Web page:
In the pool I was in a bubble. Each contraction came stronger and more powerful than the last. I remember turning slightly with each one, and glancing at the clock which was on the side to my right. I was aware of Tom next to me and the midwife not far away, a drinking straw being placed in my mouth regularly and a bit of chatter. I heard the door go and another midwife arrived. All this time I listened to my body and the feeling of the baby moving down. What felt like minutes later I knew the baby was coming and I started to use the pushing breathing from hypnobirthing – in and down. The overwhelming need to push started and I breathed onto the water, moving slightly to get into a better position. I felt the baby’s head coming and I said ‘he’s coming.’. The midwife replied, ‘or she’. A rush of excitement came over me and the baby’s head was born. (Yes, it hurt, of course. But it was also incredibly exciting.)

I looked down and saw it move sideways as I felt the next contraction coming. My waters had gone only moments before and I felt the liquid flow. There was a little meconium, which worried me, but the midwife reassured me that everything was fine. One push later, the baby swam into the water. The first moments are a little blurry because I know that the cord was cut very quickly for some reason – the meconium? – and the baby wasn’t on my chest instantly. There was enough time for me to ask Tom ‘what is it?’ ‘It’s a girl’, he replied with a huge smile on his face. I couldn’t believe it, but as soon as I saw her face, I felt full of love for our daughter. I was so happy that she was here and safe and ours.

p1000050

We looked at each other and agreed that this was Lara. Born at 5.59pm, less than 2 hours after my examination and around 4 hours from the midwife arriving. 8lbs 7oz. Born at home, in water, in our living room. It was a beautiful birth.

The placenta arrived quickly after (such a joyous moment) and I suddenly needed to be out of the water. On wobbly legs, I handed Lara over to daddy and I gingerly got out to be checked over and stitched up. It wasn’t until this point that I discovered how lucky we were to have been able to stay at home – apparently the second midwife had to rush over from the hospital and rush back to finish her shift as there was no-one else available. I thanked the gods of the NHS for their compassion and understanding.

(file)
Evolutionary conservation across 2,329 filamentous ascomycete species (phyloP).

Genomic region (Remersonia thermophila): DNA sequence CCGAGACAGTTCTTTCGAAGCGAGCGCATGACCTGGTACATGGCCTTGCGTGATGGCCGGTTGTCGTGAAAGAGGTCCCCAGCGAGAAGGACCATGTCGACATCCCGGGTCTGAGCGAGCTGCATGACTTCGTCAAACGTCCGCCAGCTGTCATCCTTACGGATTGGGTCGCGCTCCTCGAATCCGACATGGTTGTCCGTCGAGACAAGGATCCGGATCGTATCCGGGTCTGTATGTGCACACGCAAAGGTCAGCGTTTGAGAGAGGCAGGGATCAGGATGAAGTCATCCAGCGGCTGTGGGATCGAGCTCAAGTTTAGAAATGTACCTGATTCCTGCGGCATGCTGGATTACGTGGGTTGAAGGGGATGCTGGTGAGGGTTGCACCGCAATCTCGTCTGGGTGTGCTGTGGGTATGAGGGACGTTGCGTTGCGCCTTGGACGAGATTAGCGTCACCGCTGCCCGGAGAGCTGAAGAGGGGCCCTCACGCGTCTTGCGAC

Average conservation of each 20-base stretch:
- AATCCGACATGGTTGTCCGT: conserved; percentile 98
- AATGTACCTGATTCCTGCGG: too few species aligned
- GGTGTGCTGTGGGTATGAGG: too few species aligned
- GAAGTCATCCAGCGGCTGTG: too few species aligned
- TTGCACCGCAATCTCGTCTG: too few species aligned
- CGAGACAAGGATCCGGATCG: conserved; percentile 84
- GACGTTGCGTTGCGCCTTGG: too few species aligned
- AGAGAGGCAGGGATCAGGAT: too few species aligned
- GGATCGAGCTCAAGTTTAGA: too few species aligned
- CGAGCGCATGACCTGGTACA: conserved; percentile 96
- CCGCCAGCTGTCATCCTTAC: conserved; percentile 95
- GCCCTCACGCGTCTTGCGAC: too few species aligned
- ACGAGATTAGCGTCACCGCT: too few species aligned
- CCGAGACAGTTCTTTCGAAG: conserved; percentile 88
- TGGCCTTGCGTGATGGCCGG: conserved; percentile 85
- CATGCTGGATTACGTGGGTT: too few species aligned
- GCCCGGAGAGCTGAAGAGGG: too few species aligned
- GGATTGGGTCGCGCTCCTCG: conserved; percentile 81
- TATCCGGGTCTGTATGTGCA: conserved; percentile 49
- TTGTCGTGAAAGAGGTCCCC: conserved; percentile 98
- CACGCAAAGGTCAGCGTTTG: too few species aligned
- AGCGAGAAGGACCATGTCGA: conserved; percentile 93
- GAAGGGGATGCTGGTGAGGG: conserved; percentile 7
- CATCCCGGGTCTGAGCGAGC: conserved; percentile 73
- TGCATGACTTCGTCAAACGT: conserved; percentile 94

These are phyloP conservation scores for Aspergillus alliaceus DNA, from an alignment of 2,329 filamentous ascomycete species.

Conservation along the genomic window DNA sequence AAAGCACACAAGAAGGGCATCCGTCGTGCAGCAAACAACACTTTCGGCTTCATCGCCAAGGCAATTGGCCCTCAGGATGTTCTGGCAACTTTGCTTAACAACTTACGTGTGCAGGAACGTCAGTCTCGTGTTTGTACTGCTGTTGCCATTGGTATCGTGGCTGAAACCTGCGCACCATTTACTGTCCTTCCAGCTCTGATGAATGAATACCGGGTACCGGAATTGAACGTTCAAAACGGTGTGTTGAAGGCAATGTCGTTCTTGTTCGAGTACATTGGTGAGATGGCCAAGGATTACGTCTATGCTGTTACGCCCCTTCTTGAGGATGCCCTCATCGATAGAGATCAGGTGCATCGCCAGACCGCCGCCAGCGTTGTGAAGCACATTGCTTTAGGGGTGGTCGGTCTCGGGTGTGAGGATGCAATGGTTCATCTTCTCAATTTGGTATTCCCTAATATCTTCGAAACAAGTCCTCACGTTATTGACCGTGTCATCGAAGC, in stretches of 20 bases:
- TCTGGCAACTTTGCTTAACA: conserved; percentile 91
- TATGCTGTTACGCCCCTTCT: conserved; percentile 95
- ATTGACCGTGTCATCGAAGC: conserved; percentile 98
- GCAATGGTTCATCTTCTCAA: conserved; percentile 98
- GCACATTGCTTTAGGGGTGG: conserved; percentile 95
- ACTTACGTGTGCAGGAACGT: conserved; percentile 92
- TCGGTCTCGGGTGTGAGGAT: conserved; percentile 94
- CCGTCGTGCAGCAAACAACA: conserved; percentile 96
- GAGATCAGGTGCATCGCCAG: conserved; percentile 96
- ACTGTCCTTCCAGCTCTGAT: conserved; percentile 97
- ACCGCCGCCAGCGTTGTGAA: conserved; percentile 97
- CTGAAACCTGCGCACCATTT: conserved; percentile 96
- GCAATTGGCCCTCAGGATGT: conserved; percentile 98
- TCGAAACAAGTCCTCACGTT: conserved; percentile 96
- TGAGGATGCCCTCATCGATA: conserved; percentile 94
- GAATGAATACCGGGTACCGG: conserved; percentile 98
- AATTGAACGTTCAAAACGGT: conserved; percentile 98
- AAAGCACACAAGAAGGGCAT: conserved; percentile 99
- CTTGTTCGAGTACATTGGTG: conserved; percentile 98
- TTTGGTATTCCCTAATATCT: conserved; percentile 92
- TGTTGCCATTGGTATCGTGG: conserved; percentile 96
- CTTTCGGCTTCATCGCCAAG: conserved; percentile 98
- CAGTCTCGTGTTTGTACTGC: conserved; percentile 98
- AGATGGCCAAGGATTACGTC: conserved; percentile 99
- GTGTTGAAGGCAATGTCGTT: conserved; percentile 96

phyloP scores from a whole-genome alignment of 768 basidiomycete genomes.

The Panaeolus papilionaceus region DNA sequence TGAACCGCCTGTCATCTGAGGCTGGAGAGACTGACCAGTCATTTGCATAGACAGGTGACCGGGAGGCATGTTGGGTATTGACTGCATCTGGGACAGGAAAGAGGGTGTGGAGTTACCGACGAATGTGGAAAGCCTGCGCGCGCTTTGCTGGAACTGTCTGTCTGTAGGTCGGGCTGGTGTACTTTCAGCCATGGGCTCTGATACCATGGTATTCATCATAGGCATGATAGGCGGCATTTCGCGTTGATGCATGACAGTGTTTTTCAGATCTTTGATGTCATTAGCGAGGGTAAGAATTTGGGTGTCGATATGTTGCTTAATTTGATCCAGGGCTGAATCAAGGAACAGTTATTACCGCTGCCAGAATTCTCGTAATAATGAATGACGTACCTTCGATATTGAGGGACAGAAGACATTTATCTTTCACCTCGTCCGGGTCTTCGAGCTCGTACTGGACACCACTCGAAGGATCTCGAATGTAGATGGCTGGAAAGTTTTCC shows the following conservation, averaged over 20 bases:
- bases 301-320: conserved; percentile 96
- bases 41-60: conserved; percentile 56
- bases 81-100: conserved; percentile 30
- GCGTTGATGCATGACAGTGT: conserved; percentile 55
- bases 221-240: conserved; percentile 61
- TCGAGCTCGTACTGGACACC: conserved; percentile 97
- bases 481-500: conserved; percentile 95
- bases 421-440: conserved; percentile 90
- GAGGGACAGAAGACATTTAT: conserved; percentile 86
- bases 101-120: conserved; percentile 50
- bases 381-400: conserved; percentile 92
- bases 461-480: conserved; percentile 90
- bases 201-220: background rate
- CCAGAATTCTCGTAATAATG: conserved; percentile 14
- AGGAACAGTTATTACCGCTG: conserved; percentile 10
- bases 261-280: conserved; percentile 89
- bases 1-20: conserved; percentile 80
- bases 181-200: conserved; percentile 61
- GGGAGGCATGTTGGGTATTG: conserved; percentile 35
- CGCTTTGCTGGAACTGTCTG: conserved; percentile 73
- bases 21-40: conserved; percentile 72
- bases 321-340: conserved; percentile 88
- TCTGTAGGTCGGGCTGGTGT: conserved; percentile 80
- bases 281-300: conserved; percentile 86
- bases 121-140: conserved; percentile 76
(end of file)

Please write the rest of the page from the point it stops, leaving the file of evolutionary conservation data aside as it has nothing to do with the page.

I felt like a goddess. Even more so after some tea and toast and a shower, sitting in my living room with my beautiful newborn daughter on my chest. And even more so after the take-away pizza arrived.

p1000058

This is, of course, not the end of the story. There are many more tales to be told, including the tale of the husband who baked bread while his wife was giving birth (yep), the first meeting of the siblings, and the wonderful world of breastfeeding the second time round. I’d love to tell them, if you’d like to hear.

Advertisements

One thought on “Lara’s birth

Leave a Reply

Fill in your details below or click an icon to log in:

WordPress.com Logo

You are commenting using your WordPress.com account. Log Out / Change )

Twitter picture

You are commenting using your Twitter account. Log Out / Change )

Facebook photo

You are commenting using your Facebook account. Log Out / Change )

Google+ photo

You are commenting using your Google+ account. Log Out / Change )

Connecting to %s